CD Fillmore East: April 1971 (CD 535509),
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Fillmore East: April 1971

  • 0. DISC 1:
    1. Truckin'
    2. Bertha
    3. Next Time You See Me
    4. Beat It on Down the Line
    5. Bird Song
    6. Dark Hollow
    7. Second That Emotion
    8. Me & My Uncle
    9. Cumberland Blues
    10. Good Lovin'
    11. Drums
    12. Good Lovin'
    0. DISC 2:
    1. Sugar Magnolia
    2. Loser
    3. Ain't It Crazy (The Rub)
    4. Paso, El
    5. I'm a King Bee
    6. Ripple
    7. Me and Bobbie McGee
    8. Uncle John's Band
    9. Turn on Your Love Light
    0. DISC 3:
    1. China Cat Sunflower
    2. I Know You Rider
    3. It Hurts Me Too
    4. Sing Me Back Home
    5. Hard to Handle
    6. Dark Star - (featuring Tom Constanten)
    7. St. Stephen - (featuring Tom Constanten)
    8. Not Fade Away
    9. Goin' Down the Road Feeling Bad
    10. Not Fade Away - (featuring Tom Constanten)
    0. DISC 4:
    1. Morning Dew
    2. New Minglewood Blues
    3. Wharf Rat
    4. Alligator
    5. Drums
    6. Jam
    7. Goin' Down the Road Feeling Bad
    8. Cold Rain and Snow
    9. Casey Jones
    10. In the Midnight Hour
    11. We Bid You Goodnight
  • Additional Info
    Manufacturer Part Number (MPN): 78942

  • Credits
    ProducerDavid Lemieux (Compilation)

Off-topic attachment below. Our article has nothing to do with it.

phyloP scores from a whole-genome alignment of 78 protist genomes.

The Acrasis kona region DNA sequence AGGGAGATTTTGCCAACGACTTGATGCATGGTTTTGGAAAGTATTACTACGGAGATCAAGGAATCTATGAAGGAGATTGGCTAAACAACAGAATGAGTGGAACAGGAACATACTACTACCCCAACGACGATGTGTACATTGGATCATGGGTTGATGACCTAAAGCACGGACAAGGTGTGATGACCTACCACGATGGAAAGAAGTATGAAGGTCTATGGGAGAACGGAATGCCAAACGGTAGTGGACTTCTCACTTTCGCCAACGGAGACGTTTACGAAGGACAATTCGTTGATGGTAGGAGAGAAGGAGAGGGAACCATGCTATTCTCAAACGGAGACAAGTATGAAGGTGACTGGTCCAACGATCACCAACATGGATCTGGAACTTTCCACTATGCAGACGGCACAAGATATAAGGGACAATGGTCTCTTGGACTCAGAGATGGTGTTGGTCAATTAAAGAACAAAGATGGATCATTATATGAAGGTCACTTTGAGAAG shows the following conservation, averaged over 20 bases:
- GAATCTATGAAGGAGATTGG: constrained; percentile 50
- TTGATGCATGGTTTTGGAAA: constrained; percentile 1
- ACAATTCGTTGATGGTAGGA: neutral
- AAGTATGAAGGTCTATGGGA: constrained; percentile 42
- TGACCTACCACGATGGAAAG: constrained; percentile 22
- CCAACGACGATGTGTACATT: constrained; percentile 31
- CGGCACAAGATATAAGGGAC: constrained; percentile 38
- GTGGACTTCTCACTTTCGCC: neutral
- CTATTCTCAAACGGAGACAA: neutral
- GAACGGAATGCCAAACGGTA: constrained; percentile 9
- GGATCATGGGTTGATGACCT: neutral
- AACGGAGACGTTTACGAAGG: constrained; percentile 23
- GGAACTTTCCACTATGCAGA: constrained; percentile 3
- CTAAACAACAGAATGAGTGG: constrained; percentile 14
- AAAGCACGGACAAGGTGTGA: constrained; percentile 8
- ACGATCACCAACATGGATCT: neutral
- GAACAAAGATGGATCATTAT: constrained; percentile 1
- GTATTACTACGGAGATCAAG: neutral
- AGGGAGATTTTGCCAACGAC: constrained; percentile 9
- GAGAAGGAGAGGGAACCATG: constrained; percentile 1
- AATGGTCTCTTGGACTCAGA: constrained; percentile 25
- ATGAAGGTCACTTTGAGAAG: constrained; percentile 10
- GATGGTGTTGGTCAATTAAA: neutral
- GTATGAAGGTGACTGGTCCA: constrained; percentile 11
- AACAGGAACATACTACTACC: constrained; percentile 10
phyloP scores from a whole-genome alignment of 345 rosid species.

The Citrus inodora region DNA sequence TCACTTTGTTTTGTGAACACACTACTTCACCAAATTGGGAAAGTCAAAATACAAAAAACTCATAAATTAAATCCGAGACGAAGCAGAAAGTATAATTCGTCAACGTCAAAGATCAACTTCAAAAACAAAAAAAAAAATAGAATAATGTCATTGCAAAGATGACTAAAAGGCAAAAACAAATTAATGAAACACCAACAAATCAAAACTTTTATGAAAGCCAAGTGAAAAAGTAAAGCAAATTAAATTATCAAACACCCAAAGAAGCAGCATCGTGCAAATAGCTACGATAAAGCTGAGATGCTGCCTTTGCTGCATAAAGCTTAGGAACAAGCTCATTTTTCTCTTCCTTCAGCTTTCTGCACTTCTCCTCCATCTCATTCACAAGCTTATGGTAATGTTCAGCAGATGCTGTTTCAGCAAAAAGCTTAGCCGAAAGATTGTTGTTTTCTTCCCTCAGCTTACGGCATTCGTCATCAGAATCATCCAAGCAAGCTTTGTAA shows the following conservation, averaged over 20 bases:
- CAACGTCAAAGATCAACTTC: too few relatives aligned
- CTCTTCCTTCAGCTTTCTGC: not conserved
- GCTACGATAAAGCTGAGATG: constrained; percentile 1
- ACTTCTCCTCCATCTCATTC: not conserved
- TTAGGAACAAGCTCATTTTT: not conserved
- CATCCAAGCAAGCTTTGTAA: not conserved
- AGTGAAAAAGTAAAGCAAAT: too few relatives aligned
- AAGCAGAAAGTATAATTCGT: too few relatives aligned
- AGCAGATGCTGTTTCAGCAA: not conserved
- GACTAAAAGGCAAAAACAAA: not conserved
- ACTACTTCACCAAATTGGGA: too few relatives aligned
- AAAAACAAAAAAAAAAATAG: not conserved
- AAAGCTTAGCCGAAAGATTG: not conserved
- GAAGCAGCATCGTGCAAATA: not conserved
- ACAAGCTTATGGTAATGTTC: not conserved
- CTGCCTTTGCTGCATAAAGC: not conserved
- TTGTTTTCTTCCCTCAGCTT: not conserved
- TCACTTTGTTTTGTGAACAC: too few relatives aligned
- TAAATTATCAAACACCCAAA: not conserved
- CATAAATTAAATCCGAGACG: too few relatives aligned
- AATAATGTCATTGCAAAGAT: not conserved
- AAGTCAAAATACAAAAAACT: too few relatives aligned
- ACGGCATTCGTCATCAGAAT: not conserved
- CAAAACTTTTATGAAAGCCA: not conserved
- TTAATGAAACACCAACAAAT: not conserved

Grateful Dead: Jerry Garcia, Bob Weir (vocals, guitar); Ron "Pigpen" McKerman (vocals, harmonica, organ, percussion); Phil Lesh (vocals, bass); Tom Constanten (organ); Bill Kreutzmann (drums).

    Engineers: Bob Matthews, Betty Cantor-Jackson.
    Recorded live at the Fillmore East, New York, New York in April 25-29, 1971. Includes liner notes by Blair Jackson.
    All tracks have been digitally remastered using HDCD technology.
    Distilled from a weeklong series of concerts celebrating the shuttering of Bill Graham's counter-cultural mecca, LADIES AND GENTLEMEN showcases the original five-piece Grateful Dead operating at pretty much peak form. Former keyboardist and John Cage fan Tom Constanten, who lent the group considerable avant-cachet on ANTHEM OF THE SUN and AOXOMOXOA, guests here on a few songs, including wonderfully lysergic versions of "Dark Star" and "St. Stephen."
    LADIES AND GENTLEMEN is also a document of the band in transition to a more country and roots rock orientation; it's doubtful, for example, that they would have played songs like Marty Robbins' "El Paso" or (especially) Merle Haggard's "Sing Me Back Home" in the days of the Acid Tests. In any case, as always with the Dead, there are moments of complete musical transcendence (as well as, to be honest, moments where they're just sort of noodling around), but this set is worth having for both musical and historical reasons.

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